Finally, as participants in the federal legislative process are already aware, a longstanding issue across Canada has been the lack of pension parity between Indigenous and non-Indigenous police services.
Service members in our 36 standalone Indigenous police services are (a) not able to access the provincial pension fund available to their counterparts in non-Indigenous police services, and (b) do not have access to a pension fund that offers comparable pension payouts. This is an unacceptable situation that creates additional challenges for attracting and retaining talent in a sector where our police services are already perceived as “second-class”.
We believe that the federal negotiations on policing legislation should therefore include discussion of ways to improve pension parity. We are open to discussing on whether this means adding Indigenous police services to an existing pension fund(s), like the provincial funds or the RCMP, or whether this would mean ensuring the proper funding of a separate Indigenous police pension fund(s).
Fulfilling Canada’s previous commitments/calls to action
In this final section, we call on Canada to ensure that any newly adopted federal legislation respect the commitments, recommendations, and calls to action of previous national exercises along with Canada’s international obligations. Below, we highlight a few of those key findings/recommendations.
Royal Commission on Aboriginal Peoples (“RCAP”) 1996
We note that the First Nations Policing Policy was first adopted in 1992 and later updated in 1996 in the wake of the RCAP. In the context of community safety, RCAP recommended that Canada ensure increased funding and federal support for Indigenous public safety, victim supports, and protection of vulnerable populations (women and children in particular).
Responding to those recommendations, the updated 1996 Policy more concretely calls for supports for women, children, and other vulnerable groups in Indigenous communities. In particular, the revised Policy Principles include the following:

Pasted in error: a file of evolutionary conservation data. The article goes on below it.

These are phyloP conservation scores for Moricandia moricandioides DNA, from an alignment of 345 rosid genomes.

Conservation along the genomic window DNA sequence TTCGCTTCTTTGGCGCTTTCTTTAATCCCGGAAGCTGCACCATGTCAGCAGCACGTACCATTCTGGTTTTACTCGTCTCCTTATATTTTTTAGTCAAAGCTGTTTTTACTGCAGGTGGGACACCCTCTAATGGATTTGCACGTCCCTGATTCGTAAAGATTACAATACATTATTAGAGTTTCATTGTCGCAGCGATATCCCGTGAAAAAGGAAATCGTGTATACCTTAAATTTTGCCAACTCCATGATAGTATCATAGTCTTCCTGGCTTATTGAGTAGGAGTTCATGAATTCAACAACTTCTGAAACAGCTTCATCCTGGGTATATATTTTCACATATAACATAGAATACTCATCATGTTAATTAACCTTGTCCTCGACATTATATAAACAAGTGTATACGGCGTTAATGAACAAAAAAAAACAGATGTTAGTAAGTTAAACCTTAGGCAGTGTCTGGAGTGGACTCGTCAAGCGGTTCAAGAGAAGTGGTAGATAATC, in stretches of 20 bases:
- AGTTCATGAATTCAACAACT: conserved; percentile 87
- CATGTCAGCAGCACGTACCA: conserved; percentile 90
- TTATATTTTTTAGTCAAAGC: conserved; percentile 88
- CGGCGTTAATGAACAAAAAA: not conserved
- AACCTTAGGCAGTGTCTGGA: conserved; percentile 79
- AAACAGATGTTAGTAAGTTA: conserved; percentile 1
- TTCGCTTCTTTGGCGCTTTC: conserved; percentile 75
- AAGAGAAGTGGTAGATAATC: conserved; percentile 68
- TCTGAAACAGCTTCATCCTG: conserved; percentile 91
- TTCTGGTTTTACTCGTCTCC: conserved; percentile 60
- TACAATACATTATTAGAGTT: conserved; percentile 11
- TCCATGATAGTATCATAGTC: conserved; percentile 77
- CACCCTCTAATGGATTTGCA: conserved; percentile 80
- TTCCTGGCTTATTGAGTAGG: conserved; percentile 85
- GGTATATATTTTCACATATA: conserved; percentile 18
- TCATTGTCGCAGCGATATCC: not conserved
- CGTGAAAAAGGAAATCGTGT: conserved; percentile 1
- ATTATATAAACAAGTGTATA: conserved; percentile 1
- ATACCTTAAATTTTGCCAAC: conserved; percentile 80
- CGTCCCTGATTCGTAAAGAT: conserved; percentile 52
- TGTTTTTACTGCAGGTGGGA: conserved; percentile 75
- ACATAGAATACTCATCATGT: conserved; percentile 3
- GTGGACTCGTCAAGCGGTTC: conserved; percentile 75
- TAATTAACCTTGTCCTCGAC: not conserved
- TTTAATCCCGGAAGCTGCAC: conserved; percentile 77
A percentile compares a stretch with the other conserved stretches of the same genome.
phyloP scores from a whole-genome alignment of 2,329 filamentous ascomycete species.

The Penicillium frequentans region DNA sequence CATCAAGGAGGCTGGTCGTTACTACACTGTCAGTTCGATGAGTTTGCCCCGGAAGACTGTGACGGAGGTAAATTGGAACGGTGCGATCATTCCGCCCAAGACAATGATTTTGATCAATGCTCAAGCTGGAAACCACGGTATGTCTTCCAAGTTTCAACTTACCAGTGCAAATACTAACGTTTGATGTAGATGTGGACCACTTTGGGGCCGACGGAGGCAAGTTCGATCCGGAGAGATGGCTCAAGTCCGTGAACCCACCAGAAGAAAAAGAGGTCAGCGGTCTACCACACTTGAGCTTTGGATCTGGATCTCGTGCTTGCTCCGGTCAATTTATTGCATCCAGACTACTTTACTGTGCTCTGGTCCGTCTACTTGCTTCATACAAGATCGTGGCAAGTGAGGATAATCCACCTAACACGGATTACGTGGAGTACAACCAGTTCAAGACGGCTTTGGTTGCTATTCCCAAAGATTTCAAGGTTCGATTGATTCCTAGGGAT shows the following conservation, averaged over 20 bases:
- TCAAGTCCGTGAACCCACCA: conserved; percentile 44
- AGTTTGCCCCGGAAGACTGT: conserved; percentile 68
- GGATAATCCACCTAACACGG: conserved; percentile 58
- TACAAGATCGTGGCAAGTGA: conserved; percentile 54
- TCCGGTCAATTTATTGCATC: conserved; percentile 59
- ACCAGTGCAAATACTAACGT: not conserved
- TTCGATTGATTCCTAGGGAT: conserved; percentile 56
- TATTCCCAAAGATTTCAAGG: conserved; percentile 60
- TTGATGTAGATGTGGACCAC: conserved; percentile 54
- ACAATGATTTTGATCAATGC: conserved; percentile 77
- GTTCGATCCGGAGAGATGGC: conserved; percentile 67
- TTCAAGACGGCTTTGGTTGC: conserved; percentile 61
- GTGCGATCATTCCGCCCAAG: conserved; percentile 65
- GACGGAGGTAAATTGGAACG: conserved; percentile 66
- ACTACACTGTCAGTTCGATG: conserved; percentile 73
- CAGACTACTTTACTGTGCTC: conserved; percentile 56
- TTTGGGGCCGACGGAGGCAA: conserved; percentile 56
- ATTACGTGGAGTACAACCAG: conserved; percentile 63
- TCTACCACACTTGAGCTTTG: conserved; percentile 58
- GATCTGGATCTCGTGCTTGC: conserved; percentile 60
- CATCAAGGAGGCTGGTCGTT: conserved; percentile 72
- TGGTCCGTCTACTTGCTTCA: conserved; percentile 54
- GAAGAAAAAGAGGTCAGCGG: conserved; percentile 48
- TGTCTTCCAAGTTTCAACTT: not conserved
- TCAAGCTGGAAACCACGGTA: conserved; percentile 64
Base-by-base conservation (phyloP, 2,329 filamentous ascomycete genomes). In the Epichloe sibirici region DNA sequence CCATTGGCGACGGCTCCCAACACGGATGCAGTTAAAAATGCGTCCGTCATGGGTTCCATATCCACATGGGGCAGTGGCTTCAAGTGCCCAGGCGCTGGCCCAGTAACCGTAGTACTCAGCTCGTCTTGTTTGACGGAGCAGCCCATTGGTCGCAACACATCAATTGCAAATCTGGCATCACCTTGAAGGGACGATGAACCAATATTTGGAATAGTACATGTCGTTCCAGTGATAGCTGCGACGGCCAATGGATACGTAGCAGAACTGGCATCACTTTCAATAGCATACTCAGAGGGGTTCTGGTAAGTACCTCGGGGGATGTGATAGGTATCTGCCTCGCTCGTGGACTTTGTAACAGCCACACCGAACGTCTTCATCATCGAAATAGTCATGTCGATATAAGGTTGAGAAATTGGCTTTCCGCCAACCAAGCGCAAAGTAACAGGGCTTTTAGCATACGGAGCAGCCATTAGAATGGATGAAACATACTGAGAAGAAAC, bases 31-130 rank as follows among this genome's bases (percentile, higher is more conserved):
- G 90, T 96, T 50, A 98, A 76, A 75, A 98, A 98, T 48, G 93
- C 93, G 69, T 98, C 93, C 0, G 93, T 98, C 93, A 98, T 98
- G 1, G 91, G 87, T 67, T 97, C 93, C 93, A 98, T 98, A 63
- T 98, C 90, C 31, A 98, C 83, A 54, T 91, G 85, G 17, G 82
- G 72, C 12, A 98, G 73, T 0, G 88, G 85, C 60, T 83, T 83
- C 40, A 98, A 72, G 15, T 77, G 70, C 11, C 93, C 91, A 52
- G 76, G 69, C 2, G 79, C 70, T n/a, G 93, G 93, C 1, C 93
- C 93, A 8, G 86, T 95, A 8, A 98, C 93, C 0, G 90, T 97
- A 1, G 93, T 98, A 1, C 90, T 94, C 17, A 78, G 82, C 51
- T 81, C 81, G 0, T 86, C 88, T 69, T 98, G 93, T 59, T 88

The purpose of the First Nations Policing Policy is to contribute to the improvement of social order, public security and personal safety in First Nations communities, including that of women, children, and other vulnerable groups.
Policy Objective #1: Strengthening Public Security and Personal Safety: To ensure that First Nations peoples enjoy their right to personal security and public safety. FNCPA, IPCO, AND QAFNIPD JOINT POSITION PAPER
At a minimum, the new federal Indigenous policing legislation should be sure to reflect these principles, already present in the Policy (1996) but also as a reflection of Canada’s commitment to fulfil the recommendations of RCAP, which is now over 25 years old.
UN Declaration on the Rights of Indigenous Peoples 2007 / UNDRIP Act, 2021
As of 2021, Canada has committed to implementing the UNDRIP by way of the United Nations Declaration on the Rights of Indigenous Peoples Act (S.C. 2021, c. 14). UNDRIP contains a clear statement of the rights of Indigenous peoples to take control of their own internal governance, including on matters of community safety and well-being.
As noted above, we have proposed the creation of a Declaration of Principles at the outset of the federal Indigenous policing legislation that is being developed. This Declaration should refer generally to UNDRIP and Canada’s commitment to fulfilling UNDRIP, as well as to the specific rights set out at Articles 4, 5, and 34 as follows:
Article 4: Indigenous peoples, in exercising their right to self-determination, have the right to autonomy or self-government in matters relating to their internal and local affairs, as well as ways and means for financing their autonomous functions.
Article 5: Indigenous peoples have the right to maintain and strengthen their distinct political, legal, economic, social and cultural institutions, while retaining their right to participate fully, if they so choose, in the political, economic, social and cultural life of the State.
Article 34: Indigenous peoples have the right to promote, develop and maintain their institutional structures and their distinctive customs, spirituality, traditions, procedures, practices and, in the cases where they exist, juridical systems or customs, in accordance with international human rights standards.
TRC Calls to Action 2015
Similarly, the TRC Calls to Action reiterate the recommendations arising out of RCAP, with respect to community safety and in particular support for victims and vulnerable members of communities. As such, federal Indigenous policing legislation should endorse and respond to the TRC Calls to Action related to these issues, and in particular Calls to Action 39 and 40, as reproduced below:
39. We call upon the federal government to develop a national plan to collect and publish data on the criminal victimization of Aboriginal people, including data related to homicide and family violence victimization.
40. We call on all levels of government, in collaboration with Aboriginal people, to create adequately funded and accessible Aboriginal-specific victim programs and services with appropriate evaluation mechanisms.